Hard sell, folksy mingling
North Dakota Democrats shopped in the political bazaar of the presidential preference caucuses Tuesday. In Fargo, where the Democrats' marketplace of ideas was a ballroom in the Ramada Plaza Suites, advocates touted their candidates as voters fil...
North Dakota Democrats shopped in the political bazaar of the presidential preference caucuses Tuesday.
In Fargo, where the Democrats' marketplace of ideas was a ballroom in the Ramada Plaza Suites, advocates touted their candidates as voters filed by to talk, listen and peruse campaign fliers before casting their ballots.
The competition for votes was intense, or at least loud. A constant din droned in the Crystal 3 ballroom as voters milled from table to table, listening to pitches from surrogates peddling their candidates' positions.
The most intense spin zone was a line of side-by-side tables for former Vermont Gov. Howard Dean, retired Gen. Wesley Clark and Sen. John Kerry.
Tables for the other candidates with a presence -- North Carolina Sen. John Edwards and Ohio Rep. Dennis Kucinich -- were spaced farther apart.
At times, the stumpers had some competition from an Elvis impersonator performing live in the next room, the entertainment for a fund-raiser for the West Fargo Chamber of Commerce.
Distractions aside, the prevailing atmosphere during the caucuses was one of jovial rivalry.
"I think most people came here with their minds made up," said Lew Lubka, a Fargo Kucinich supporter. But, he added, "There's been some changes back and forth."
One voter who ended up changing her mind was Joan Wolff, who lives in Oxbow and teaches music at Madison Elementary School in Fargo.
Wolff spent two hours visiting each of the candidates' tables.
She arrived a Kerry supporter. She was leaning toward the Massachusetts senator because he appeared to have the most momentum and therefore the best chance of unseating President Bush.
She was impressed by Kerry's speech at a rally Sunday in Fargo. But that was before she met Chris Cooper, a Howard Dean organizer from Washington, D.C., who is campaigning in North Dakota.
"I was so impressed," Wolff said. "He was so up on all of the different issues and so concerned."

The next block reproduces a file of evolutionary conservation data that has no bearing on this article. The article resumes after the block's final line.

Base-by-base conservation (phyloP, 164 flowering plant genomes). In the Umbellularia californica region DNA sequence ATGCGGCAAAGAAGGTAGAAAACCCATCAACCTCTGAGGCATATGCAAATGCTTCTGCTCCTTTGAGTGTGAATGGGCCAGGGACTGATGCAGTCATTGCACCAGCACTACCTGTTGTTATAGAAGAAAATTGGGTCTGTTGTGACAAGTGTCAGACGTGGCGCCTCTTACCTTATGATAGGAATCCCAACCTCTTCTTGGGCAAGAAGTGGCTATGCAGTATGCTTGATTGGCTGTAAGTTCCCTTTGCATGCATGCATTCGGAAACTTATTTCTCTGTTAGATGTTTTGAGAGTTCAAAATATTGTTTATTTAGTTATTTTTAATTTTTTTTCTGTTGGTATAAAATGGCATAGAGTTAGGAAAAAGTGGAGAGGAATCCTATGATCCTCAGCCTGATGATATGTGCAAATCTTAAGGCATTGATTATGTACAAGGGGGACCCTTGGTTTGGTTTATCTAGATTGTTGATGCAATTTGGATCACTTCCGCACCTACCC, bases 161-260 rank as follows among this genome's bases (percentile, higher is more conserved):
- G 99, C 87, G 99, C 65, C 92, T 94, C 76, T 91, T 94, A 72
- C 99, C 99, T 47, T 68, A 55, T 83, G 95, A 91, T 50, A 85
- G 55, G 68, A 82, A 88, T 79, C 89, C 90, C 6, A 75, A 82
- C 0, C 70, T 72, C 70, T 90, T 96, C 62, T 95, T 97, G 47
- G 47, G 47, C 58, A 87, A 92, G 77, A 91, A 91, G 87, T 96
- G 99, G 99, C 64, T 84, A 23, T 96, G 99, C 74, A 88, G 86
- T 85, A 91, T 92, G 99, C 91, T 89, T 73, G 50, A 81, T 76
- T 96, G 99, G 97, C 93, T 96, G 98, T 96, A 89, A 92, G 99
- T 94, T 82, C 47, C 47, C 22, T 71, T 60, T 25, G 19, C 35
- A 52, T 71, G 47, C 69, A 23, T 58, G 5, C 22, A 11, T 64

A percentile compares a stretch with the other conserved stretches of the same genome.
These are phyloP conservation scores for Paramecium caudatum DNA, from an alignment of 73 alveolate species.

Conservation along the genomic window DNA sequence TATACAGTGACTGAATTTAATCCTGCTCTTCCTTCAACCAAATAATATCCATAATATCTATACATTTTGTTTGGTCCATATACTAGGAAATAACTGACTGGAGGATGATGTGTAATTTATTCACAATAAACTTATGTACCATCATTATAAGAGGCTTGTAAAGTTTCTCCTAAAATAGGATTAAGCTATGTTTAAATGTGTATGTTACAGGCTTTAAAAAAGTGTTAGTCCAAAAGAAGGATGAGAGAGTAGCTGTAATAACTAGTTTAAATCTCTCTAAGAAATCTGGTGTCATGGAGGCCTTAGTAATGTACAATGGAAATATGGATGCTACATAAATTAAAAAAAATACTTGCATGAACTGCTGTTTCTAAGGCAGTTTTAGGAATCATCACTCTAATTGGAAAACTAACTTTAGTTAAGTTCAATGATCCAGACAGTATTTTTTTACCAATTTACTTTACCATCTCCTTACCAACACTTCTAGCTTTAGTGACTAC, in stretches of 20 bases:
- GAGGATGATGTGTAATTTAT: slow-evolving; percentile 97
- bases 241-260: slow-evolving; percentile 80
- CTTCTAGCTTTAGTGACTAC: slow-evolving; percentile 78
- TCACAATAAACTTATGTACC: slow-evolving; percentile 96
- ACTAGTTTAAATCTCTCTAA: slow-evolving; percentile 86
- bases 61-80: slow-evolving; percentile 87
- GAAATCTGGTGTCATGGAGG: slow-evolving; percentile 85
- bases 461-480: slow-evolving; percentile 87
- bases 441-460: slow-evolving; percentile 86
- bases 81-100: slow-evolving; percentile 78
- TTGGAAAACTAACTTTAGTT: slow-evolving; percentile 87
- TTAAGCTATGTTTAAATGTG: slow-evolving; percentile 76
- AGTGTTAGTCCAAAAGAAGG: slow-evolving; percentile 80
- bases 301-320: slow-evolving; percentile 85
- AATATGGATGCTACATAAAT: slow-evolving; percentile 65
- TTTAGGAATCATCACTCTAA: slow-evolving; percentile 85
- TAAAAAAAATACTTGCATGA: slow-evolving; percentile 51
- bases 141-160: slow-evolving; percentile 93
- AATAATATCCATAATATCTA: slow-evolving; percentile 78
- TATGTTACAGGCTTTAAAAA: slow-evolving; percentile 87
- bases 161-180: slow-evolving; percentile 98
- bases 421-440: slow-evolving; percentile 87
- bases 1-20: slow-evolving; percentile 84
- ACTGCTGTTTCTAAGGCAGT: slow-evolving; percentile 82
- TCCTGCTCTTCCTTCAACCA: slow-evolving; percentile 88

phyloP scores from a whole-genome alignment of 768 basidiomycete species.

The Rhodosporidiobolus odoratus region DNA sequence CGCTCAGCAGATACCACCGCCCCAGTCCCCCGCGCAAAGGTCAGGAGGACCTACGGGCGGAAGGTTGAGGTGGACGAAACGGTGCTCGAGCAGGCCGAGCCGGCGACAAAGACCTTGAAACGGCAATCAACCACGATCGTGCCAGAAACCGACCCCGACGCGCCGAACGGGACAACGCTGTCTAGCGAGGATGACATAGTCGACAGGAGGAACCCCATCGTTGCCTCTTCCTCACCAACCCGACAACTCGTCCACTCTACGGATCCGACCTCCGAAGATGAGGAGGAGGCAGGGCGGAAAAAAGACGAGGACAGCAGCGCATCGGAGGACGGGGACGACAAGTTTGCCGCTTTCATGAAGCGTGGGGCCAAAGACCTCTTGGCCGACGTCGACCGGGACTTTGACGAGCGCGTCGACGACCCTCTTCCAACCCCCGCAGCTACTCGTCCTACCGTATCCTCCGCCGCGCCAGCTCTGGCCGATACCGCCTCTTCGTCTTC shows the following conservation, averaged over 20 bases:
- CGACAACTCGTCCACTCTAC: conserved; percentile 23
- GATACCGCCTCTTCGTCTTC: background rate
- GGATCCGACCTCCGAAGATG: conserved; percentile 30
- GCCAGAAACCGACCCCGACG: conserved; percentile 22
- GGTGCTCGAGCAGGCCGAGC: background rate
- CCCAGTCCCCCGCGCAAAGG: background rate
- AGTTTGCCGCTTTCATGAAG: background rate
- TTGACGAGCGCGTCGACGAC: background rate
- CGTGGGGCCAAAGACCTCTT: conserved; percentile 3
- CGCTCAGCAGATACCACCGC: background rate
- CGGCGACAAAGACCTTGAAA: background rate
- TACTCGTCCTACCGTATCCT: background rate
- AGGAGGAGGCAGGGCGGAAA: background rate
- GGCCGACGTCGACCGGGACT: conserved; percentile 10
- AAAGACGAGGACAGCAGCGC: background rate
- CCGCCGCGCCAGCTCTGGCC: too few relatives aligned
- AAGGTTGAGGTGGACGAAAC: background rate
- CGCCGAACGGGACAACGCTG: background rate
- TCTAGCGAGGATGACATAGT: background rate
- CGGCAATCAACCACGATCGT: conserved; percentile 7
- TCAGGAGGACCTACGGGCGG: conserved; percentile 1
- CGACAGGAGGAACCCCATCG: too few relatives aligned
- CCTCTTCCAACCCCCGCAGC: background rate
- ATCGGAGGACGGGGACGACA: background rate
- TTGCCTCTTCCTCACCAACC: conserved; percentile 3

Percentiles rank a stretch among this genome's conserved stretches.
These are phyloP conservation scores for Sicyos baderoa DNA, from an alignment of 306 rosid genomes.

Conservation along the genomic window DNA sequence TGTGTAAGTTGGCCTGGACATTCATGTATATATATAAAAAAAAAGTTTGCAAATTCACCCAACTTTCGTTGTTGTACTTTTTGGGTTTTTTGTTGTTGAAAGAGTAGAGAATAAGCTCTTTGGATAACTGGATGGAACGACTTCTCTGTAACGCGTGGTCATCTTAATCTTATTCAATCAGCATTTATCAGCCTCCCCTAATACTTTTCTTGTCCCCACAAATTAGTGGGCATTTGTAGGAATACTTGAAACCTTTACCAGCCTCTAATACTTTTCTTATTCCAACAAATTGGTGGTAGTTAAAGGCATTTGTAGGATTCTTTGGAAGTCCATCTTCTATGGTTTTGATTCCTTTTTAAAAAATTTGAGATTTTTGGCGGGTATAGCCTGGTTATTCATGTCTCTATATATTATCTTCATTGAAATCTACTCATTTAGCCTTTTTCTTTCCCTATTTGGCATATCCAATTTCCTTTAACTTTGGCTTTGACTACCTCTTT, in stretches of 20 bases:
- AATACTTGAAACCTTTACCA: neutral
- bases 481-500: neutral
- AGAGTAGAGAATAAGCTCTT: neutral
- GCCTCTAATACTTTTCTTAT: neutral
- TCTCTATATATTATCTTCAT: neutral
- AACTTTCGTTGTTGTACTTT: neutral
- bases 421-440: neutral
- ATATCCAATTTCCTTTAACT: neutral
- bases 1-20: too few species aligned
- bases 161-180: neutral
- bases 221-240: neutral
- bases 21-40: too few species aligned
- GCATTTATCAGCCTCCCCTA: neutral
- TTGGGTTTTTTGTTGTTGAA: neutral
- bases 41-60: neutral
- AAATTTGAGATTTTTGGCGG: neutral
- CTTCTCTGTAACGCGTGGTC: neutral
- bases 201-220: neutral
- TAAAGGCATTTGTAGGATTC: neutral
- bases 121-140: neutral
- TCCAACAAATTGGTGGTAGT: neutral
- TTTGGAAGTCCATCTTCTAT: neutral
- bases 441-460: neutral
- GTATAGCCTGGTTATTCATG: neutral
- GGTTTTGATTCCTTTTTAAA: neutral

Wolff changed her mind, saying she planned to vote for Dean instead of Kerry -- voting with her heart. "I'm following someone who is not as electable, but who stands with the issues."
In random interviews with voters, however, many said they planned to vote for front-runner Kerry. For most, the key consideration was his growing viability as Bush's strongest challenger.
"I think he has the best chance of moving Mr. Bush out of the White House," Janice Larson of West Fargo said, explaining her vote for Kerry. "That's very important."
The give and take of the party caucuses was far different than the solitude of the voting booth in a primary election, the norm in North Dakota politics. Although not a classic caucus, where people gather to listen to speeches touting each candidate, the process for some was much more active than merely showing up and voting.
"This is very exciting," said 19-year-old Jennifer Sheets of Fargo, voting in her first presidential race. "It's all new."
Sheets is the reverse image of Wolff: Early on, Sheets was drawn to Dean. But after the Iowa caucuses, where Dean finished a disappointing third, she gravitated toward Kerry. She saw Kerry at his Fargo rally Sunday and came away convinced he was the best man.
"He sounds really legitimate and honest," she said. "Seeing him Sunday showed me that he was a people person."
Turnout in Fargo was steady throughout the afternoon, beginning at 2 p.m. when the caucuses opened. By mid afternoon, some organizers were worrying aloud that they might run out of ballots; 5,000 were printed for the nine districts in Fargo and surrounding areas.
By the time voting stopped at 7 p.m., 2,530 ballots had been cast in Fargo and Cass County, said Rebecca Knutson, the chairwoman for the Cass County Democratic-NPL Party. By comparison, in the 2000 Democratic presidential caucus, 2,300 voted statewide.
Democratic faithful are hoping they've minted some new party regulars lured by the greater attention the early caucuses have produced.
"It brings the people out just for this purpose, just the candidate selection," said Lubka, the Kucinich backer who has been active in the party for more than 30 years.
"It has energized a lot of these people who have been drawn in."
Wolff is hoping the party uses the caucus system in future presidential elections. She found the interactions stimulating and educational.
"It's really nice to have that one-on-one," she said. "I've spent a lot of time with individuals. This has been wonderful."
Readers can reach Forum reporter Patrick Springer at (701) 241-5522